Sales of cooking oils too have fallen 25 per cent with closure of all hotels, restaurants and cafeterias because of the lockdown to control Covid-19, said Angshu Mallick, deputy CEO of Adani Wilmar.
In the packaged edible oil segment, Adani Wilmar is a market leader with over 20 per cent share.
"We used to process and produce around 8,000 tonnes of edible oil per day. The production level has come down by 40 per cent because of the labour shortage," Mallick told PTI.
He said a large number of migrant labourers have gone back to their hometowns, while locals are not willing to work because of fear of getting infected from this disease.
The company, which has around 25 processing plants across various states, is transporting cooking oils through trucks as more labourers are required to move goods through railways.
"Demand has also come down by 25 per cent," Mallick said, adding the supply situation would remain tight as production has fallen more than the demand.
Asked about the price situation, he said the company has not increased the retail prices after lockdown, although the labour and freight costs have increased.
Malilick said the imports of edible oil are happening smoothly and the global commodity prices are stable.
He further said the harvesting of mustard crop will gain momentum from next week in states like Rajasthan, boosting domestic output.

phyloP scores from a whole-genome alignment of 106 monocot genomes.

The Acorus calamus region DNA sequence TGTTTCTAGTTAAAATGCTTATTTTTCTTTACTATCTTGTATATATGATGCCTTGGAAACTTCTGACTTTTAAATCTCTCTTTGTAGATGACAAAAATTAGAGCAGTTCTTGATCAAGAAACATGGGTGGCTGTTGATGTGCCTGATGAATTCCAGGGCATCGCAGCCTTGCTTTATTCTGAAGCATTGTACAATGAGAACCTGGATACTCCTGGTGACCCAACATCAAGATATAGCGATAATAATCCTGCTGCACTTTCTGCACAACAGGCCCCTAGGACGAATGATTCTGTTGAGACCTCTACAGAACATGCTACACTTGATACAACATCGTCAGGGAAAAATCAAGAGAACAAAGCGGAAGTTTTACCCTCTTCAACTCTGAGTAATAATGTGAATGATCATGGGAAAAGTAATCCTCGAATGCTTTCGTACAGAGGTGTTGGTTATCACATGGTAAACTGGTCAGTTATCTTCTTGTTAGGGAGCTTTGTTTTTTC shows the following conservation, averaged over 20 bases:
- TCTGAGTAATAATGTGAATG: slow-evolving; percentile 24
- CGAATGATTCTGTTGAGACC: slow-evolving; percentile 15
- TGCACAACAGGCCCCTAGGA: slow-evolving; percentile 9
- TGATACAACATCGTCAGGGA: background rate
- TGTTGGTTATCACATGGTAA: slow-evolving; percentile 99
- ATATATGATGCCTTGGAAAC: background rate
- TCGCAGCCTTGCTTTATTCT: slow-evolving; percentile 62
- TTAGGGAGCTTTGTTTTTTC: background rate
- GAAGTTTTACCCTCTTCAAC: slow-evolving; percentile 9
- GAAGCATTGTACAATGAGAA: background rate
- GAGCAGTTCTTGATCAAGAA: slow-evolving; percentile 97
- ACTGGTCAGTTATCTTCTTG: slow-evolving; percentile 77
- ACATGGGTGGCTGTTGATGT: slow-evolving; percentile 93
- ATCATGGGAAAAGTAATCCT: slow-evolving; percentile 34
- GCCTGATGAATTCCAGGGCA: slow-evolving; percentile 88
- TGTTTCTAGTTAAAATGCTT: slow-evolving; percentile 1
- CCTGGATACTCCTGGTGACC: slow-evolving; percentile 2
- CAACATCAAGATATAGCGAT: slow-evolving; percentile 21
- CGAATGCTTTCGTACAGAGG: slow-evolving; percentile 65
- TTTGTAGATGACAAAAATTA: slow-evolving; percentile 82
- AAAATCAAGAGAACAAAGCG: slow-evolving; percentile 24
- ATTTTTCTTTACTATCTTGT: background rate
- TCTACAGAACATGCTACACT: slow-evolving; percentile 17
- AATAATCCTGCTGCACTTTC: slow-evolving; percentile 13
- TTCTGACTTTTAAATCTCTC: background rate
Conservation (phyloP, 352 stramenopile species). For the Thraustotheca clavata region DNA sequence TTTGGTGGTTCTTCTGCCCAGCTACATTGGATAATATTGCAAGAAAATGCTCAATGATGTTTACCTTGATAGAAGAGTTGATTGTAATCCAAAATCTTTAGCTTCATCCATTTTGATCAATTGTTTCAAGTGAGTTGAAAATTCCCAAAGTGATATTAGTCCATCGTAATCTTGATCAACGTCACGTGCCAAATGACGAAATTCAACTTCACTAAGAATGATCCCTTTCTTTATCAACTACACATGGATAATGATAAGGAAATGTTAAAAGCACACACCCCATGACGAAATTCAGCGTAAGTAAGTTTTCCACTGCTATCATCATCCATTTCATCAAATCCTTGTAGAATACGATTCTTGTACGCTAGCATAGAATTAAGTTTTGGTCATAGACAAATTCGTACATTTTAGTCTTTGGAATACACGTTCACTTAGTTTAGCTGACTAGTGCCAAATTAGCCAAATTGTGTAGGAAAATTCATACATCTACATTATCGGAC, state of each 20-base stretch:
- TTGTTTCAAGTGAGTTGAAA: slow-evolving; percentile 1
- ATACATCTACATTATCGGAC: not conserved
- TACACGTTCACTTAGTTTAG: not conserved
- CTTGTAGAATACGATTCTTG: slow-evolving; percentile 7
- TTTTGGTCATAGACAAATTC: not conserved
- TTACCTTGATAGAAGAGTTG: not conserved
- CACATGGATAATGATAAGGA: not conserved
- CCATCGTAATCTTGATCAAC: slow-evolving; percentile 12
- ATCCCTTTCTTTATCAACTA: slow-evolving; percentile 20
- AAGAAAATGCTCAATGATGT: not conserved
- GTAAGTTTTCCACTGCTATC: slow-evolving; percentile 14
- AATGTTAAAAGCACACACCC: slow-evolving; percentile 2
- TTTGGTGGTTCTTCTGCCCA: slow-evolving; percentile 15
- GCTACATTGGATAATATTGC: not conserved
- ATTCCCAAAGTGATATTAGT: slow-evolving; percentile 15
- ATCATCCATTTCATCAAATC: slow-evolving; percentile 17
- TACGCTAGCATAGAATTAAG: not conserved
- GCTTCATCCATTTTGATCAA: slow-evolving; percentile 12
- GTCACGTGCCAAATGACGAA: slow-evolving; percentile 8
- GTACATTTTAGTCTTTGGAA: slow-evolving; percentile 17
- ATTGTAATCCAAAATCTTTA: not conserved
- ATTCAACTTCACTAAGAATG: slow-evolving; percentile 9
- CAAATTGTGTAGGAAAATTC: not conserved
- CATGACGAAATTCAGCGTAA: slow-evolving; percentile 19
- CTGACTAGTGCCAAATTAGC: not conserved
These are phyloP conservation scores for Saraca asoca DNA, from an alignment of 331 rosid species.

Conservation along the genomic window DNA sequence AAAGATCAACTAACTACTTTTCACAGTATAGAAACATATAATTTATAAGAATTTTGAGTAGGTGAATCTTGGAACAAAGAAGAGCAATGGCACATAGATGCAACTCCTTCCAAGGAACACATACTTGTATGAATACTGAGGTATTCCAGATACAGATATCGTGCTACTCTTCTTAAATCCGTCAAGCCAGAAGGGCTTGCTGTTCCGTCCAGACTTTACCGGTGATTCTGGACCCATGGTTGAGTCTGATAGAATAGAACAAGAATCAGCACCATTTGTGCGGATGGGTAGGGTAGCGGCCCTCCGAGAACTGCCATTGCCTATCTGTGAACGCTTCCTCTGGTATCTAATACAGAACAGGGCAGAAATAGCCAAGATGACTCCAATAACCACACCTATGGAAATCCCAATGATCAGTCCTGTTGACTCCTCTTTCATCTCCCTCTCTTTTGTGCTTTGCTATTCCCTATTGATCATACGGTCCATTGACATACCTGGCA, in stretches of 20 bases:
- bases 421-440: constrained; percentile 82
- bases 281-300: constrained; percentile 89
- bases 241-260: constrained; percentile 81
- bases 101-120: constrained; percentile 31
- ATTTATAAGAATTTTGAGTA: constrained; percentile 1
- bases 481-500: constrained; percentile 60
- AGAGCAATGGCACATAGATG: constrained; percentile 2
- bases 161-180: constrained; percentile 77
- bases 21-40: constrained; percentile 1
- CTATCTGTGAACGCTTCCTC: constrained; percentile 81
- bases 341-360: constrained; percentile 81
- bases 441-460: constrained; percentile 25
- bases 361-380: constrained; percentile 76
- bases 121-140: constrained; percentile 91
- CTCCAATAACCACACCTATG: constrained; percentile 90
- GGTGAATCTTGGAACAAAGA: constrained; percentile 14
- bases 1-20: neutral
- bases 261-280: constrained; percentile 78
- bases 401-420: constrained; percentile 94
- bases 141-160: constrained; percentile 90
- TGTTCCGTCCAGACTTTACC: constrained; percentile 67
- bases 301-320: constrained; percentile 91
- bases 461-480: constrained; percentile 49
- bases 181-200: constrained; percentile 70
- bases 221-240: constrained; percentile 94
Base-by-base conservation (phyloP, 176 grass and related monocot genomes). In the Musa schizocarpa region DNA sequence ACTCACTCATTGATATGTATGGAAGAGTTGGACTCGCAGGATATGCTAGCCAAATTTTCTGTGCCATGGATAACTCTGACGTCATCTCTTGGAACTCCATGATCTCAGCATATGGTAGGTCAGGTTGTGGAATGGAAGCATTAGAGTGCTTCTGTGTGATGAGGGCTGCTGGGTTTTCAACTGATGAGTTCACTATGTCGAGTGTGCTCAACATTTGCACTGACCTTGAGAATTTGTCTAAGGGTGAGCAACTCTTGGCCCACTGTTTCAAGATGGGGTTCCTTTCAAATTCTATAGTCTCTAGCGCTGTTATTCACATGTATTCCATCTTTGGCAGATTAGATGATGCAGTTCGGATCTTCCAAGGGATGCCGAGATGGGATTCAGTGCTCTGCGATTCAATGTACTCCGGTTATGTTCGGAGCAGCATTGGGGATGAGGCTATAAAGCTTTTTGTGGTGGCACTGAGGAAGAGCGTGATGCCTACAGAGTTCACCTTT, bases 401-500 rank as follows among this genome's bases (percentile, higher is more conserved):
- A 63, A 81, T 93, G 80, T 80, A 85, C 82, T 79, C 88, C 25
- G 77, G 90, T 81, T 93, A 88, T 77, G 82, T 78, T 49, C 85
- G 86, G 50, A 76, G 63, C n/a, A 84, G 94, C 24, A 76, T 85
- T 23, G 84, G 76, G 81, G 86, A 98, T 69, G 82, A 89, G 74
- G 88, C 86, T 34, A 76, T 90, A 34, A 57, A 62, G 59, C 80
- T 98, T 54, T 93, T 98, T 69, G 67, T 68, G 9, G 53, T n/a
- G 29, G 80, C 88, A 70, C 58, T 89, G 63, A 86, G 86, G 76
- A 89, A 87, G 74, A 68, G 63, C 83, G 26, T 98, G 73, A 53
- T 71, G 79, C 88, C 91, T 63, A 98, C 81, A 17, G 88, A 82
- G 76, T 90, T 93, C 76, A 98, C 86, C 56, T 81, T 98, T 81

On demand for other food items under the Fortune brand, Malick said sales of branded wheat flour, broken basmati, pulses, besan (gram flour) and soyabean chunks have risen sharply.
In view of the lockdown, Adani Wilmar has partnered with Swiggy for home deliveries of its food items.
The country's total edible oil demand is 230 lakh tonnes annually, which is largely met through imports.
India's total vegetable oil (edible and non-edible) imports increased 3.5 per cent to 155.5 lakh tonnes in the 2018-19 marketing year (November-October).
While shipments of edible oil increased to 149.13 lakh tonnes in the 2018-19 marketing year from 145.16 lakh tonnes in the previous year, the imports of non-edible oil grew to 6,36,159 tonnes from 5,09,748 tonnes during the period under review.
During the November 2019 to February 2020 period of the current oil year, imports have fallen by 6.1 per cent to 45,63,791 tonnes, compared to 48,62,849 tonnes in the corresponding period of the previous year.